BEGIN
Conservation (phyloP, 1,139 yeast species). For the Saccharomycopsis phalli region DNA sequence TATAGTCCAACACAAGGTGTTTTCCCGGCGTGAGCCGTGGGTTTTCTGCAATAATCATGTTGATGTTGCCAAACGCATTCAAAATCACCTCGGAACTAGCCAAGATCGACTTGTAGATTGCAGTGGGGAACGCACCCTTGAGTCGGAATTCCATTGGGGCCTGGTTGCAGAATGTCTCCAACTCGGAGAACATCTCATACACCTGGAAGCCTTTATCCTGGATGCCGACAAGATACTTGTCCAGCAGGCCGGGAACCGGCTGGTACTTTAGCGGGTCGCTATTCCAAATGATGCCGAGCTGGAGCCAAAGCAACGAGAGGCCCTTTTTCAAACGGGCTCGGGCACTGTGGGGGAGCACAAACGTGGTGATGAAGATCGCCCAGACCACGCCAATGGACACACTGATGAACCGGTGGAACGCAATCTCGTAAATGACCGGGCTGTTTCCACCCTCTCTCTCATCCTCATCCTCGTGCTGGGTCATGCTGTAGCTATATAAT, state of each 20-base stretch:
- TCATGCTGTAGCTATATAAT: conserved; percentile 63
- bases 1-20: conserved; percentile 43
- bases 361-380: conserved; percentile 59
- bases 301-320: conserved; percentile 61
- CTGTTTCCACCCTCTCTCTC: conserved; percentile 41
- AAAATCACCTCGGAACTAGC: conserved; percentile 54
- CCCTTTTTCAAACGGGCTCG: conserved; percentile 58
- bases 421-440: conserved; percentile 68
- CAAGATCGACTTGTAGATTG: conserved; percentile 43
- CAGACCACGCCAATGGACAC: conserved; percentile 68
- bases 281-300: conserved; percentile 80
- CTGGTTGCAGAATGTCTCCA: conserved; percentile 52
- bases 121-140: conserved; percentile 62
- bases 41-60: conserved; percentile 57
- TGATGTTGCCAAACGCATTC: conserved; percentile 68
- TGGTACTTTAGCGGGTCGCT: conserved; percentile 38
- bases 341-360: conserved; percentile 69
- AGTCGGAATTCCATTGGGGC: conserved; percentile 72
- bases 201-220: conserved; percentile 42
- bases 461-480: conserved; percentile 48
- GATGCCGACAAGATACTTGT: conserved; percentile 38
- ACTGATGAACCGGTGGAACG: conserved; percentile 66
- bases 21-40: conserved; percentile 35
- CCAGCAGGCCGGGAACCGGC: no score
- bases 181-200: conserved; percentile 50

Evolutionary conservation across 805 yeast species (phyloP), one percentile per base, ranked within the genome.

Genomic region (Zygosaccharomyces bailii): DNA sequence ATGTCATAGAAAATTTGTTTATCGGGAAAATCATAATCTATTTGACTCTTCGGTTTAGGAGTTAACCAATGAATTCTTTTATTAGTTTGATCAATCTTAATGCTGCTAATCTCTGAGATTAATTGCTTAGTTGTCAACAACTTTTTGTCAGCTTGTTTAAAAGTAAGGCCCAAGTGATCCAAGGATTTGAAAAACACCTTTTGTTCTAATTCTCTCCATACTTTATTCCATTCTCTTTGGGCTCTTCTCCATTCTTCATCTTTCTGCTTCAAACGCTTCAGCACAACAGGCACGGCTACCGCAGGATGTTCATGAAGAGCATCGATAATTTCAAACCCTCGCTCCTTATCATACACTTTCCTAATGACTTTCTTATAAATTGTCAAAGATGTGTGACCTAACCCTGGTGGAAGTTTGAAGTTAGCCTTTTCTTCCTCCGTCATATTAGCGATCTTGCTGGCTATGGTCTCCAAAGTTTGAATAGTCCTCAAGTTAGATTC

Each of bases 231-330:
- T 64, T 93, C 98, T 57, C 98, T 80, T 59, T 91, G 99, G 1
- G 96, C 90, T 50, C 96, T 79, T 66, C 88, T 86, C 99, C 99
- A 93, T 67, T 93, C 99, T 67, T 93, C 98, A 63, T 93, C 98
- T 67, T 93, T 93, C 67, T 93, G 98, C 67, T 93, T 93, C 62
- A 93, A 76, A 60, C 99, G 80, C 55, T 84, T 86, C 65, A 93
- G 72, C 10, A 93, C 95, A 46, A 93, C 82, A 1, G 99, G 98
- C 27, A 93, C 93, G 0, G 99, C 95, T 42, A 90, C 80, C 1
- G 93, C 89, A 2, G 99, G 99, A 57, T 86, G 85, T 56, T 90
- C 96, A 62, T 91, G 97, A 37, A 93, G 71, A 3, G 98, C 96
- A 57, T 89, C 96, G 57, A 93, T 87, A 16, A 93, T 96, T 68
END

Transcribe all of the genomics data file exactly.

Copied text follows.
Conservation (phyloP, 1,139 yeast species). For the Saccharomycopsis phalli region DNA sequence TATAGTCCAACACAAGGTGTTTTCCCGGCGTGAGCCGTGGGTTTTCTGCAATAATCATGTTGATGTTGCCAAACGCATTCAAAATCACCTCGGAACTAGCCAAGATCGACTTGTAGATTGCAGTGGGGAACGCACCCTTGAGTCGGAATTCCATTGGGGCCTGGTTGCAGAATGTCTCCAACTCGGAGAACATCTCATACACCTGGAAGCCTTTATCCTGGATGCCGACAAGATACTTGTCCAGCAGGCCGGGAACCGGCTGGTACTTTAGCGGGTCGCTATTCCAAATGATGCCGAGCTGGAGCCAAAGCAACGAGAGGCCCTTTTTCAAACGGGCTCGGGCACTGTGGGGGAGCACAAACGTGGTGATGAAGATCGCCCAGACCACGCCAATGGACACACTGATGAACCGGTGGAACGCAATCTCGTAAATGACCGGGCTGTTTCCACCCTCTCTCTCATCCTCATCCTCGTGCTGGGTCATGCTGTAGCTATATAAT, state of each 20-base stretch:
- TCATGCTGTAGCTATATAAT: conserved; percentile 63
- bases 1-20: conserved; percentile 43
- bases 361-380: conserved; percentile 59
- bases 301-320: conserved; percentile 61
- CTGTTTCCACCCTCTCTCTC: conserved; percentile 41
- AAAATCACCTCGGAACTAGC: conserved; percentile 54
- CCCTTTTTCAAACGGGCTCG: conserved; percentile 58
- bases 421-440: conserved; percentile 68
- CAAGATCGACTTGTAGATTG: conserved; percentile 43
- CAGACCACGCCAATGGACAC: conserved; percentile 68
- bases 281-300: conserved; percentile 80
- CTGGTTGCAGAATGTCTCCA: conserved; percentile 52
- bases 121-140: conserved; percentile 62
- bases 41-60: conserved; percentile 57
- TGATGTTGCCAAACGCATTC: conserved; percentile 68
- TGGTACTTTAGCGGGTCGCT: conserved; percentile 38
- bases 341-360: conserved; percentile 69
- AGTCGGAATTCCATTGGGGC: conserved; percentile 72
- bases 201-220: conserved; percentile 42
- bases 461-480: conserved; percentile 48
- GATGCCGACAAGATACTTGT: conserved; percentile 38
- ACTGATGAACCGGTGGAACG: conserved; percentile 66
- bases 21-40: conserved; percentile 35
- CCAGCAGGCCGGGAACCGGC: no score
- bases 181-200: conserved; percentile 50

Evolutionary conservation across 805 yeast species (phyloP), one percentile per base, ranked within the genome.

Genomic region (Zygosaccharomyces bailii): DNA sequence ATGTCATAGAAAATTTGTTTATCGGGAAAATCATAATCTATTTGACTCTTCGGTTTAGGAGTTAACCAATGAATTCTTTTATTAGTTTGATCAATCTTAATGCTGCTAATCTCTGAGATTAATTGCTTAGTTGTCAACAACTTTTTGTCAGCTTGTTTAAAAGTAAGGCCCAAGTGATCCAAGGATTTGAAAAACACCTTTTGTTCTAATTCTCTCCATACTTTATTCCATTCTCTTTGGGCTCTTCTCCATTCTTCATCTTTCTGCTTCAAACGCTTCAGCACAACAGGCACGGCTACCGCAGGATGTTCATGAAGAGCATCGATAATTTCAAACCCTCGCTCCTTATCATACACTTTCCTAATGACTTTCTTATAAATTGTCAAAGATGTGTGACCTAACCCTGGTGGAAGTTTGAAGTTAGCCTTTTCTTCCTCCGTCATATTAGCGATCTTGCTGGCTATGGTCTCCAAAGTTTGAATAGTCCTCAAGTTAGATTC

Each of bases 231-330:
- T 64, T 93, C 98, T 57, C 98, T 80, T 59, T 91, G 99, G 1
- G 96, C 90, T 50, C 96, T 79, T 66, C 88, T 86, C 99, C 99
- A 93, T 67, T 93, C 99, T 67, T 93, C 98, A 63, T 93, C 98
- T 67, T 93, T 93, C 67, T 93, G 98, C 67, T 93, T 93, C 62
- A 93, A 76, A 60, C 99, G 80, C 55, T 84, T 86, C 65, A 93
- G 72, C 10, A 93, C 95, A 46, A 93, C 82, A 1, G 99, G 98
- C 27, A 93, C 93, G 0, G 99, C 95, T 42, A 90, C 80, C 1
- G 93, C 89, A 2, G 99, G 99, A 57, T 86, G 85, T 56, T 90
- C 96, A 62, T 91, G 97, A 37, A 93, G 71, A 3, G 98, C 96
- A 57, T 89, C 96, G 57, A 93, T 87, A 16, A 93, T 96, T 68